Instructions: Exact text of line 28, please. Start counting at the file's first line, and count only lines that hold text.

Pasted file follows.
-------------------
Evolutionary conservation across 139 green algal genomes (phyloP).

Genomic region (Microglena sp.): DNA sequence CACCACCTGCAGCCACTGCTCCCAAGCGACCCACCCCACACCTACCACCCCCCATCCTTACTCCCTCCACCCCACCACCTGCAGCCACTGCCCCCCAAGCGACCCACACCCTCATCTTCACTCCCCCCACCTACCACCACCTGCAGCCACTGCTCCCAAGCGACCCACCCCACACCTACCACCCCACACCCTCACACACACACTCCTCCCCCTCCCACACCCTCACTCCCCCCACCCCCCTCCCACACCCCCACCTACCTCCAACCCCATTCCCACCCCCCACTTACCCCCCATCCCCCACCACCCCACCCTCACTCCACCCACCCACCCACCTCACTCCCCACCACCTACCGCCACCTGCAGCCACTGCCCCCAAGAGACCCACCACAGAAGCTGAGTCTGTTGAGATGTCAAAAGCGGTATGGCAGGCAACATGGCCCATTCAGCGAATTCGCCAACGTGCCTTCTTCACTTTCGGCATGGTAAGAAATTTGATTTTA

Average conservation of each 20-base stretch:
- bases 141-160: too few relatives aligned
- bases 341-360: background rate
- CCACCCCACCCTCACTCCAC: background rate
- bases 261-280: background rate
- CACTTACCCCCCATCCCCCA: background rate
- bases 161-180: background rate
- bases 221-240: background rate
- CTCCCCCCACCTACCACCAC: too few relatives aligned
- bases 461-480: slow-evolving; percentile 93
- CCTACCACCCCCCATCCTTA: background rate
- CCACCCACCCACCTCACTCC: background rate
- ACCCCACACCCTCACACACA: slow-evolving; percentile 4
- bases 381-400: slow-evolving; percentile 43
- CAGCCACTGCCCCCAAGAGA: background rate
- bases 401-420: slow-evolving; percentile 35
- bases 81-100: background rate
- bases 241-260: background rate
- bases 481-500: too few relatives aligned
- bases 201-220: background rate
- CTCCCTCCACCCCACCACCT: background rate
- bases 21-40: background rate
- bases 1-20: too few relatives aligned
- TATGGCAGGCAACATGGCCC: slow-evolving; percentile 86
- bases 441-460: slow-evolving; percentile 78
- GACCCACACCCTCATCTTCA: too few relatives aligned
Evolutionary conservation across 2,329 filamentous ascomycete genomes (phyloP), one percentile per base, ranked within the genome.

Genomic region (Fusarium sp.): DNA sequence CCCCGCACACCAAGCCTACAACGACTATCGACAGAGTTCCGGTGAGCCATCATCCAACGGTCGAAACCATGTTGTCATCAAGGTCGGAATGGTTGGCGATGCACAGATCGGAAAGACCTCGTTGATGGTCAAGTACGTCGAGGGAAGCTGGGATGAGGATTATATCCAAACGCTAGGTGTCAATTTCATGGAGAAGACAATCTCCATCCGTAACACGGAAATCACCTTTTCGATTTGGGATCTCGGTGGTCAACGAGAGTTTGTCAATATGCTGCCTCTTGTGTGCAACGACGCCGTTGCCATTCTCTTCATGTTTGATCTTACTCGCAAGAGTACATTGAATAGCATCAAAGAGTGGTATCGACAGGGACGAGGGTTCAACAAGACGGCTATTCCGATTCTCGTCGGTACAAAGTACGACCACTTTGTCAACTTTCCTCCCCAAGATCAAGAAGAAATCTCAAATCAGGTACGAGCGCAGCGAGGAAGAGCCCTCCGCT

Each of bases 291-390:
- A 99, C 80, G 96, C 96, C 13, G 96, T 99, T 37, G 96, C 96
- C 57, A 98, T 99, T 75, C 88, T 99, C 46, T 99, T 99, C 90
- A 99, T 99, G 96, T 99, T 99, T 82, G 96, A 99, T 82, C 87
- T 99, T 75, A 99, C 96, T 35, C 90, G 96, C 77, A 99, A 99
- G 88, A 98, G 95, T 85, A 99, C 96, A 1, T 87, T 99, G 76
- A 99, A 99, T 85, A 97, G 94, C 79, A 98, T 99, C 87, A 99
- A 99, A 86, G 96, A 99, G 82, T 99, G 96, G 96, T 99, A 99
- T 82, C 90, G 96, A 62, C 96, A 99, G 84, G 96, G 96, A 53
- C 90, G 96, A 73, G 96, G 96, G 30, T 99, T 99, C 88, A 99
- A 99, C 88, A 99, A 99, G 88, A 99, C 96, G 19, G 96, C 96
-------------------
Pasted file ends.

- GACCCACACCCTCATCTTCA: too few relatives aligned